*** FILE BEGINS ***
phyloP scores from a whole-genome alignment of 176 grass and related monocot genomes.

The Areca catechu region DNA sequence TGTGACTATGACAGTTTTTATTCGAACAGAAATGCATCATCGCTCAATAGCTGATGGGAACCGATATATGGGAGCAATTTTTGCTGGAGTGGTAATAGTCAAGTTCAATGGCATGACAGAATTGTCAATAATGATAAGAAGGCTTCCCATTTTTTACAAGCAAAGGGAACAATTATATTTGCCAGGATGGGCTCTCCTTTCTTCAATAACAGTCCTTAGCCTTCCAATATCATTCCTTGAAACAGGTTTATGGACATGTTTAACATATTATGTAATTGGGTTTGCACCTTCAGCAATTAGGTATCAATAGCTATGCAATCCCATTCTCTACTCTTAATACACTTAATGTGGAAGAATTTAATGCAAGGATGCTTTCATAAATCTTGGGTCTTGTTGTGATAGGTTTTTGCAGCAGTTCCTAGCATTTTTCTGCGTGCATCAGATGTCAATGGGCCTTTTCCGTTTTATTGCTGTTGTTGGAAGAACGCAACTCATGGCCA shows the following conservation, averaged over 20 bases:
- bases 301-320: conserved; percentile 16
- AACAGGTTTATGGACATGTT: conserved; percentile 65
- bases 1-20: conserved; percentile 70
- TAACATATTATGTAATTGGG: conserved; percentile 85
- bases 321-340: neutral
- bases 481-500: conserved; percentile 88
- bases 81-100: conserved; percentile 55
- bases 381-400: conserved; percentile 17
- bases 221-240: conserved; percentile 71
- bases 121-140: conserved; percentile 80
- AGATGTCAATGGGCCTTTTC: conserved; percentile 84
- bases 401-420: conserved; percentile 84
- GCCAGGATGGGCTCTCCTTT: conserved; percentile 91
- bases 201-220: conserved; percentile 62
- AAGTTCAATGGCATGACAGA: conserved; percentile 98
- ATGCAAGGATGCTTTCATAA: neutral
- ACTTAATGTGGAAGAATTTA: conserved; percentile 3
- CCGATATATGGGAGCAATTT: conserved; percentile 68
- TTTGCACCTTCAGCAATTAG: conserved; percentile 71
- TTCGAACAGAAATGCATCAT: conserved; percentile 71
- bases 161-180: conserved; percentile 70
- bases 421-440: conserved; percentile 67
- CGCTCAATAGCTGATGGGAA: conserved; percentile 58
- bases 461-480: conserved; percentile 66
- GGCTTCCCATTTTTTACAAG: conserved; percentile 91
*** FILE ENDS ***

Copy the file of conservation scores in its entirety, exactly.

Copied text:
phyloP scores from a whole-genome alignment of 176 grass and related monocot genomes.

The Areca catechu region DNA sequence TGTGACTATGACAGTTTTTATTCGAACAGAAATGCATCATCGCTCAATAGCTGATGGGAACCGATATATGGGAGCAATTTTTGCTGGAGTGGTAATAGTCAAGTTCAATGGCATGACAGAATTGTCAATAATGATAAGAAGGCTTCCCATTTTTTACAAGCAAAGGGAACAATTATATTTGCCAGGATGGGCTCTCCTTTCTTCAATAACAGTCCTTAGCCTTCCAATATCATTCCTTGAAACAGGTTTATGGACATGTTTAACATATTATGTAATTGGGTTTGCACCTTCAGCAATTAGGTATCAATAGCTATGCAATCCCATTCTCTACTCTTAATACACTTAATGTGGAAGAATTTAATGCAAGGATGCTTTCATAAATCTTGGGTCTTGTTGTGATAGGTTTTTGCAGCAGTTCCTAGCATTTTTCTGCGTGCATCAGATGTCAATGGGCCTTTTCCGTTTTATTGCTGTTGTTGGAAGAACGCAACTCATGGCCA shows the following conservation, averaged over 20 bases:
- bases 301-320: conserved; percentile 16
- AACAGGTTTATGGACATGTT: conserved; percentile 65
- bases 1-20: conserved; percentile 70
- TAACATATTATGTAATTGGG: conserved; percentile 85
- bases 321-340: neutral
- bases 481-500: conserved; percentile 88
- bases 81-100: conserved; percentile 55
- bases 381-400: conserved; percentile 17
- bases 221-240: conserved; percentile 71
- bases 121-140: conserved; percentile 80
- AGATGTCAATGGGCCTTTTC: conserved; percentile 84
- bases 401-420: conserved; percentile 84
- GCCAGGATGGGCTCTCCTTT: conserved; percentile 91
- bases 201-220: conserved; percentile 62
- AAGTTCAATGGCATGACAGA: conserved; percentile 98
- ATGCAAGGATGCTTTCATAA: neutral
- ACTTAATGTGGAAGAATTTA: conserved; percentile 3
- CCGATATATGGGAGCAATTT: conserved; percentile 68
- TTTGCACCTTCAGCAATTAG: conserved; percentile 71
- TTCGAACAGAAATGCATCAT: conserved; percentile 71
- bases 161-180: conserved; percentile 70
- bases 421-440: conserved; percentile 67
- CGCTCAATAGCTGATGGGAA: conserved; percentile 58
- bases 461-480: conserved; percentile 66
- GGCTTCCCATTTTTTACAAG: conserved; percentile 91